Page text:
4. You can talk to the professor. This isn’t for everyone, and it most certainly won’t work for every professor. I feel like most professors I’ve had have been approachable, and I don’t have any problems telling them that something is making me uncomfortable. Sometimes, professors have even approached me if they thought I was affected by something. Of course, you don’t have to snitch if you feel like you’re snitching, and there’s no guarantee that the professor can or will do anything about something that puts you off. But sometimes, making the professor aware of it can, at the very least, make you feel better. It goes back to point two: talking about it with someone. Just getting it off your chest can be enough.

  5. Remember that it is not your job to educate everybody. There are those among us who can take a deep breath, and say “This is wrong, and here’s why.” But not all of us are those people. Even though you may feel the pressure to, you are absolutely not obligated to educate anyone in or outside of your class. That is work. It is emotional labor that you aren’t getting paid for, and it can be especially hard when the person you’re trying to help gets defensive and won’t try to understand that what they said wasn’t the move. You’re a student. Your job right now is to get a good education and to try and make the world a better place after you graduate. For now, it’s okay to not engage.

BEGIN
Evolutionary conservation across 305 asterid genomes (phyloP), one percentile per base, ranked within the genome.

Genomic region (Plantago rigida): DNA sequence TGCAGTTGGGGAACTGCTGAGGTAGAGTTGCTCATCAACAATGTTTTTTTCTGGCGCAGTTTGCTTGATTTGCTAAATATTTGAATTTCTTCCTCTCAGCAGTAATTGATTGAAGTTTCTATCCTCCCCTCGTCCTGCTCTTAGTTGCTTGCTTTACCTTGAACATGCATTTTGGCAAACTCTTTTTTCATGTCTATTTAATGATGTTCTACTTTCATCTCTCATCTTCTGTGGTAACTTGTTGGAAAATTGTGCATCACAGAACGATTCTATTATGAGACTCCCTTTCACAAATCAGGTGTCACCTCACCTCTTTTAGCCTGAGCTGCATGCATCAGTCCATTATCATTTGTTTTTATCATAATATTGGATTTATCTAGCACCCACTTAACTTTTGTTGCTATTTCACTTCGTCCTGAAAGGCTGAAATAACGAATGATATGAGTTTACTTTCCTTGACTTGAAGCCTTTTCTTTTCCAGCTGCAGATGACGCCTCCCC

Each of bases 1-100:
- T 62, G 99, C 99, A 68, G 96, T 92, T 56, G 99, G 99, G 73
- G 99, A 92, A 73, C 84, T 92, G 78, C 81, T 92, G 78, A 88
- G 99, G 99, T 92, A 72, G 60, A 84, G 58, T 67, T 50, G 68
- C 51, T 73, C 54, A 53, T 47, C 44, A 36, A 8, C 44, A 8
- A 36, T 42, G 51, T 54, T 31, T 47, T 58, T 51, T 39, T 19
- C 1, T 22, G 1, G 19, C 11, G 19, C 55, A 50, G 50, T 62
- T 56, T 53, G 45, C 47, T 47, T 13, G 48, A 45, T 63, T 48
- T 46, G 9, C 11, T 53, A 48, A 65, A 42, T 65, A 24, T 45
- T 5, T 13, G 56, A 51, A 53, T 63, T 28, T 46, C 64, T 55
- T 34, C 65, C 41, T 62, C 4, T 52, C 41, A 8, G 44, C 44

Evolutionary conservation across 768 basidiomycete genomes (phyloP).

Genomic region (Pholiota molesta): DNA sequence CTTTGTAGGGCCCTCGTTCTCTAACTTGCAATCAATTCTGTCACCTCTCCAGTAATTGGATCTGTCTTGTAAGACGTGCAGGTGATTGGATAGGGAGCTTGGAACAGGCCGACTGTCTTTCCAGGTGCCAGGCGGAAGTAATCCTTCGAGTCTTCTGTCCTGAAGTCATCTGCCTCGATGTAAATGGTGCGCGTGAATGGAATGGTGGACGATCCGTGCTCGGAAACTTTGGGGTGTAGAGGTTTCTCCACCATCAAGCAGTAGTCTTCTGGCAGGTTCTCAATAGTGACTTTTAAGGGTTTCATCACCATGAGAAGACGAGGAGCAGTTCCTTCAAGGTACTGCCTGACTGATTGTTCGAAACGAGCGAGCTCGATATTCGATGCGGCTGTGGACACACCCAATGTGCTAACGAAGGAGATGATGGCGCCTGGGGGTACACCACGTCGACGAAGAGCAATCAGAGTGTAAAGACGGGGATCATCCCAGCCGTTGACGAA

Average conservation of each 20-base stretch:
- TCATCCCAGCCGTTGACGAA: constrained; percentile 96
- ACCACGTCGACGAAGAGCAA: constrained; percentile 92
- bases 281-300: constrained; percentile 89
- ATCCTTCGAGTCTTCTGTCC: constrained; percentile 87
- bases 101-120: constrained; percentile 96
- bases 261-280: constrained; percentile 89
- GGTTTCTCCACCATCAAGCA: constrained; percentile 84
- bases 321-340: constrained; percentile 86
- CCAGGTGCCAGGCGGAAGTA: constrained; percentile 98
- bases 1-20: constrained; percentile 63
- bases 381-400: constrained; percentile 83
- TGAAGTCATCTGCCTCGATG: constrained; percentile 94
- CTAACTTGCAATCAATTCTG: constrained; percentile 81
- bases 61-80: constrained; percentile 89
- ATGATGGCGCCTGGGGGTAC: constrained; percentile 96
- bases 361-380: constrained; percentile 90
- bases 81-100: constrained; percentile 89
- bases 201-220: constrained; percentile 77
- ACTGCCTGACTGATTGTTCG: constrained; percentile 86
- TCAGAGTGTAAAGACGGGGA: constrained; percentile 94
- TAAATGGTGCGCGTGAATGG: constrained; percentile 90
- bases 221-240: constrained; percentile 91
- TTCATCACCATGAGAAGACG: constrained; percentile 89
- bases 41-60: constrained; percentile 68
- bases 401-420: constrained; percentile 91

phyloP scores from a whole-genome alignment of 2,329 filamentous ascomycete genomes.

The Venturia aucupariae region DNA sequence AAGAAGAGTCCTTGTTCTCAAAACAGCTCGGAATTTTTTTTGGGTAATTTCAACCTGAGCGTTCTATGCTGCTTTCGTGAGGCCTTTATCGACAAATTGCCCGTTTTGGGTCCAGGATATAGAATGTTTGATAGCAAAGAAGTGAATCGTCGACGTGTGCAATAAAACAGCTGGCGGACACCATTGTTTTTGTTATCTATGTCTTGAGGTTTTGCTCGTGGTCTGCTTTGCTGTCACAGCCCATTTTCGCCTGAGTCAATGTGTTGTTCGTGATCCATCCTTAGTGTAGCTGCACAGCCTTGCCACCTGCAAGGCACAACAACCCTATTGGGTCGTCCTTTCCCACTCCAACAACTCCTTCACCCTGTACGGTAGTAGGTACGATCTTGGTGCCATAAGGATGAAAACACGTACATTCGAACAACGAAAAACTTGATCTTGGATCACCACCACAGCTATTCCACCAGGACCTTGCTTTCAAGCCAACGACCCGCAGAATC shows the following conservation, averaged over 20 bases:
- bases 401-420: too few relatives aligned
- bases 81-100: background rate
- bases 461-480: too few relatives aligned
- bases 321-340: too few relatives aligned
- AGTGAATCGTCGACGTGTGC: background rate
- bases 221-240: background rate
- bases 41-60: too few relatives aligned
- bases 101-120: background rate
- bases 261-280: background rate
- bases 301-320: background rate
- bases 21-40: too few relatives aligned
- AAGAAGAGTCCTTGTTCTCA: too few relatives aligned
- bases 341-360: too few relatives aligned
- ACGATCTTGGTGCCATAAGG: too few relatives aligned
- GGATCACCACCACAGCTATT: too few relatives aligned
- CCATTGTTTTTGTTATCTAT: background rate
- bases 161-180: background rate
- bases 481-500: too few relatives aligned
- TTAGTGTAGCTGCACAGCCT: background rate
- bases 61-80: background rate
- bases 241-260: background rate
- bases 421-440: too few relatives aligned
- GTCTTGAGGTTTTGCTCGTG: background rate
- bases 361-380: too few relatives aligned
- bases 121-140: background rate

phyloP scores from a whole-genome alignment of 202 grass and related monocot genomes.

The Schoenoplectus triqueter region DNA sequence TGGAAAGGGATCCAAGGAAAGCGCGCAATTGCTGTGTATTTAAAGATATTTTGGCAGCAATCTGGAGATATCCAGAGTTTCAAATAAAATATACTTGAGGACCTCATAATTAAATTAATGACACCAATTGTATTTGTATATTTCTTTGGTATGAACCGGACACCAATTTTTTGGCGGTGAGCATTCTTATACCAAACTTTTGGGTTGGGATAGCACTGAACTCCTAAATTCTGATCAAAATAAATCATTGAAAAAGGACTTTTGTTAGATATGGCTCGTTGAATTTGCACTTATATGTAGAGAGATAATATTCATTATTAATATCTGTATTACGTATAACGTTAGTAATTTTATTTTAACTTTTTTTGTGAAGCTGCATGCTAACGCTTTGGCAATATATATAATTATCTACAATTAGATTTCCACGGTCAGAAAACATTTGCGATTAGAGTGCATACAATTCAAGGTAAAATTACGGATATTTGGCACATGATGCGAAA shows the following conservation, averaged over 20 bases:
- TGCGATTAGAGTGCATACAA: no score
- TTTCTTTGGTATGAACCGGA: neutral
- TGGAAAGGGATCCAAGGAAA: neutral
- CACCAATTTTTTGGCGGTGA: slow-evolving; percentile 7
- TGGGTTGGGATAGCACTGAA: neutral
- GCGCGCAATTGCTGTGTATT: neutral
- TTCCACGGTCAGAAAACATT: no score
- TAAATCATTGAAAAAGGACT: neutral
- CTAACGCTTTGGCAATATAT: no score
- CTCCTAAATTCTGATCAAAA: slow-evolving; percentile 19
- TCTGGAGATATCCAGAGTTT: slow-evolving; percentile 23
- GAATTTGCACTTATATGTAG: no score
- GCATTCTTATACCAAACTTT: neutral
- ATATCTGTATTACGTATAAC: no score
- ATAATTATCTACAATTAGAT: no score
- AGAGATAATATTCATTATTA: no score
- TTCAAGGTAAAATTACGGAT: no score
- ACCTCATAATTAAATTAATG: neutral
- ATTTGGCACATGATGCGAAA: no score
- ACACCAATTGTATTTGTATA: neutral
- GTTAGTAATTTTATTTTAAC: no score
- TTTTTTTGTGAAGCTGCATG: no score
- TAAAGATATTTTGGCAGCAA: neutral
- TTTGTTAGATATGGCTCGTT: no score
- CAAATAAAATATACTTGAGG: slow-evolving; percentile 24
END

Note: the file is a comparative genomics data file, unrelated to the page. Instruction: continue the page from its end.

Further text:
Well, that’s my list! These are all the things I keep in mind when dealing with topics like slavery, oppression, and Jim Crow in the middle of my classes. Has anyone else had encounters like this in their classes? What do you guys do to take care of yourself when something angers or upsets you in scenarios like this?